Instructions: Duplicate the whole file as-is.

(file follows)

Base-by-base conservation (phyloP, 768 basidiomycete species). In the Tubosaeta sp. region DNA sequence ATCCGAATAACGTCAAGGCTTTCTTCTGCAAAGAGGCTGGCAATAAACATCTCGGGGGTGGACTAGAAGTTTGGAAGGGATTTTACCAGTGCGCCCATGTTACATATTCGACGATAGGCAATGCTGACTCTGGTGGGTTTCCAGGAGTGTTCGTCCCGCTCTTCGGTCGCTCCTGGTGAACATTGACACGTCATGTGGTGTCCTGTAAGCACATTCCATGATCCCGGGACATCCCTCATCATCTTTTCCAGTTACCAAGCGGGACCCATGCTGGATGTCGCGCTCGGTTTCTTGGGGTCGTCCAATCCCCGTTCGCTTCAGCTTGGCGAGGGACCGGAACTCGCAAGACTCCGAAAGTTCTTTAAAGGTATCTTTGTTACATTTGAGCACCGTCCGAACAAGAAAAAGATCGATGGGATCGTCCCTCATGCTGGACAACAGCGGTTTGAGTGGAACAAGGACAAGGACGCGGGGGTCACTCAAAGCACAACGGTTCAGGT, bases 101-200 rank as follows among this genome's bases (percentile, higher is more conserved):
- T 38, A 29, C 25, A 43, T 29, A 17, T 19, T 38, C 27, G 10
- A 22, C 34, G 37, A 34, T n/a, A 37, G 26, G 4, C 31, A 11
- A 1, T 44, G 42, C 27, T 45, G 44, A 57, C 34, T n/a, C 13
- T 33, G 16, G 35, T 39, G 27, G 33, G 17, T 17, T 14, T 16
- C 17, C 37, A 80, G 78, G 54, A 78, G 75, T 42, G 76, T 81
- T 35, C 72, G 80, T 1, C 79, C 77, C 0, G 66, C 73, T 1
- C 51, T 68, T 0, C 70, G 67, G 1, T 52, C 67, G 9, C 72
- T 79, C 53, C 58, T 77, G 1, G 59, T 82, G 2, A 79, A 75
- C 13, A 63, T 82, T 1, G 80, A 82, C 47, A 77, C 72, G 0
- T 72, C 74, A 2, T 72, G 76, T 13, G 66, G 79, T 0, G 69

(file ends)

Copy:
Base-by-base conservation (phyloP, 768 basidiomycete species). In the Tubosaeta sp. region DNA sequence ATCCGAATAACGTCAAGGCTTTCTTCTGCAAAGAGGCTGGCAATAAACATCTCGGGGGTGGACTAGAAGTTTGGAAGGGATTTTACCAGTGCGCCCATGTTACATATTCGACGATAGGCAATGCTGACTCTGGTGGGTTTCCAGGAGTGTTCGTCCCGCTCTTCGGTCGCTCCTGGTGAACATTGACACGTCATGTGGTGTCCTGTAAGCACATTCCATGATCCCGGGACATCCCTCATCATCTTTTCCAGTTACCAAGCGGGACCCATGCTGGATGTCGCGCTCGGTTTCTTGGGGTCGTCCAATCCCCGTTCGCTTCAGCTTGGCGAGGGACCGGAACTCGCAAGACTCCGAAAGTTCTTTAAAGGTATCTTTGTTACATTTGAGCACCGTCCGAACAAGAAAAAGATCGATGGGATCGTCCCTCATGCTGGACAACAGCGGTTTGAGTGGAACAAGGACAAGGACGCGGGGGTCACTCAAAGCACAACGGTTCAGGT, bases 101-200 rank as follows among this genome's bases (percentile, higher is more conserved):
- T 38, A 29, C 25, A 43, T 29, A 17, T 19, T 38, C 27, G 10
- A 22, C 34, G 37, A 34, T n/a, A 37, G 26, G 4, C 31, A 11
- A 1, T 44, G 42, C 27, T 45, G 44, A 57, C 34, T n/a, C 13
- T 33, G 16, G 35, T 39, G 27, G 33, G 17, T 17, T 14, T 16
- C 17, C 37, A 80, G 78, G 54, A 78, G 75, T 42, G 76, T 81
- T 35, C 72, G 80, T 1, C 79, C 77, C 0, G 66, C 73, T 1
- C 51, T 68, T 0, C 70, G 67, G 1, T 52, C 67, G 9, C 72
- T 79, C 53, C 58, T 77, G 1, G 59, T 82, G 2, A 79, A 75
- C 13, A 63, T 82, T 1, G 80, A 82, C 47, A 77, C 72, G 0
- T 72, C 74, A 2, T 72, G 76, T 13, G 66, G 79, T 0, G 69